For our first full day at Nature Drops near Pangot we decided to explore the valley further. After an early morning explore around the hotel, going down the road from our accommodation, we spotted a track going down towards a more substantial river at the bottom of the valley, which TDJ and I thought looked promising for Forktails. After breakfast we headed up the road back through the village towards Pangot, through the woods hoping to join the path down to the river. We ended up going way too far past the route we were aiming for and ended up getting lost in the village itself. With the help of the locals we eventually found our way to the path we had seen from our lodge. We worked our way through the village and down a ridge eventually arrived at the river, which was located in a nice wooded valley with some good ground level shrubbery. As is often the case, a change in habitat provided a lot of new species, including Spotted Forktail, the species we were hoping to encounter. On the way back we were shown a much quicker route which landed us right next to the accommodation, although it was a steep hike back up the valley side. By the time we arrived back at Nature Drops most of us were ready for bed.
Spotted Forktail - Without doubt a trip highlight. We were all off exploring when SJD found a superb looking bird further up the river. It flew off before most people, including myself, could see it, but it naturally remained faithful to the area and all of the birders that made the trek down connected. We actually found two territories along the stream, and birds were seen chasing each other.
Speckled Piculette - There was such a wide variety of woodpeckers present in the woods, but one stood out above the rest. The Piculette was ridiculous, simply because it was so tiny, about the size of a nuthatch. It would have been preferable if I had gotten better views than I did, but it was more than enough to appreciate how small it was.
Asian Barred Owlet - Whilst walking through the woods many of our contingent encountered day roosting owlets, but this was the only one that I saw in Pangot, and the only time we saw this species. It’s always exciting to see day roosting owls, and this was no exception.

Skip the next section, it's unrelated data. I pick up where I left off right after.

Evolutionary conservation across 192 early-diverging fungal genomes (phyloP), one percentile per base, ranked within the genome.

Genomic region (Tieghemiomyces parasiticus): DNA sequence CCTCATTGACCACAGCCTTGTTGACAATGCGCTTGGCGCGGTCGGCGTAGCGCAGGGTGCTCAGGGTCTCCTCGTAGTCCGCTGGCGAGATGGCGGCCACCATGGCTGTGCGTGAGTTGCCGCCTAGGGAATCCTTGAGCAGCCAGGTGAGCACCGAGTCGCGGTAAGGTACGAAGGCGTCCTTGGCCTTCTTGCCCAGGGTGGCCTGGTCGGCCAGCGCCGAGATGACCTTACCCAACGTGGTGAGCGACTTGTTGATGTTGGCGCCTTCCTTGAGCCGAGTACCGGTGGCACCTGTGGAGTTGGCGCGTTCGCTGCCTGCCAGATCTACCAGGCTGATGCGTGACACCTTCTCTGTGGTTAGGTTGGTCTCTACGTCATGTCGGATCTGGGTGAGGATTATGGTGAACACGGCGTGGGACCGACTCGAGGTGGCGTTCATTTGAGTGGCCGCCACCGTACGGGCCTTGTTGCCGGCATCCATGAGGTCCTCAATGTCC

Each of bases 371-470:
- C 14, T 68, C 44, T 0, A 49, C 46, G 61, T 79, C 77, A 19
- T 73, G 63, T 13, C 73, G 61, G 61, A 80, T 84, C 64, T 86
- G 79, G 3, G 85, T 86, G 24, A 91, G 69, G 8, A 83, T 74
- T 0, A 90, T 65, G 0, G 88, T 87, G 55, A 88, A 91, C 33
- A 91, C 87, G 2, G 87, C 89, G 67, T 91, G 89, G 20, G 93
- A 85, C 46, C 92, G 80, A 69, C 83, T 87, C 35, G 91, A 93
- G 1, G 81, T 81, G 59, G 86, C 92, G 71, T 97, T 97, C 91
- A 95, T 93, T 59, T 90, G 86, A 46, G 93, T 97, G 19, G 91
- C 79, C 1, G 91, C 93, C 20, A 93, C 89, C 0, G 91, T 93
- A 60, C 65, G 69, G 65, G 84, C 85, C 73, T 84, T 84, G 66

-Oriental Turtle Dove
-Blue Whistling Thrush
-Asian Barred Owlet
Pangot: Blue Whistling Thrush, Red-billed Blue Magpie, Common Myna, Oriental White-eye, Grey-headed Woodpecker, Jungle Babbler, Chestnut-bellied Rock Thrush, House Sparrow, Streaked Laughingthrush, Himalayan Bulbul, Great Barbet, Buff-barred Warbler, Grey-hooded Warbler, Hume’s Leaf Warbler, Striated Prinia, Oriental Turtle Dove, Grey Bushchat, Spangled Drongo, Black-headed Jay, Slaty-headed Parakeet, Siberian Chiffchaff, Rufous Sibia, Indian Black Eagle, White-capped Bunting, Little Swift, Blue-fronted Redstart, Himalayan Woodpecker, Yellow-breasted Greenfinch, Green-backed Tit, Feral Pigeon, Large-billed Crow, Himalayan Bluetail, Northern Raven, Asian Barred Owlet, Bar-tailed Creeper, Long-tailed Minivet, Speckled Piculette, Brown-fronted Woodpecker, White-tailed Nuthatch, Spotted Dove, White-browed Fantail, Small Niltava, Whistler’s Warbler, Whiskered Yuhina, Yellow Fantail, Spotted Forktail, Black-faced Warbler, Rufous-bellied Niltava, Black Bulbul, Black-lored Tit, Eurasian Sparrowhawk, Indian Muntjac, Hanuman Langur, Rhesus Macaque, Sorrel Sapphire, Common Emigrant, Blue Pansy, Pallas Sailor, Indian Red Admiral, Indian Tortoiseshell, Chocolate Pansy, Hummingbird Hawkmoth,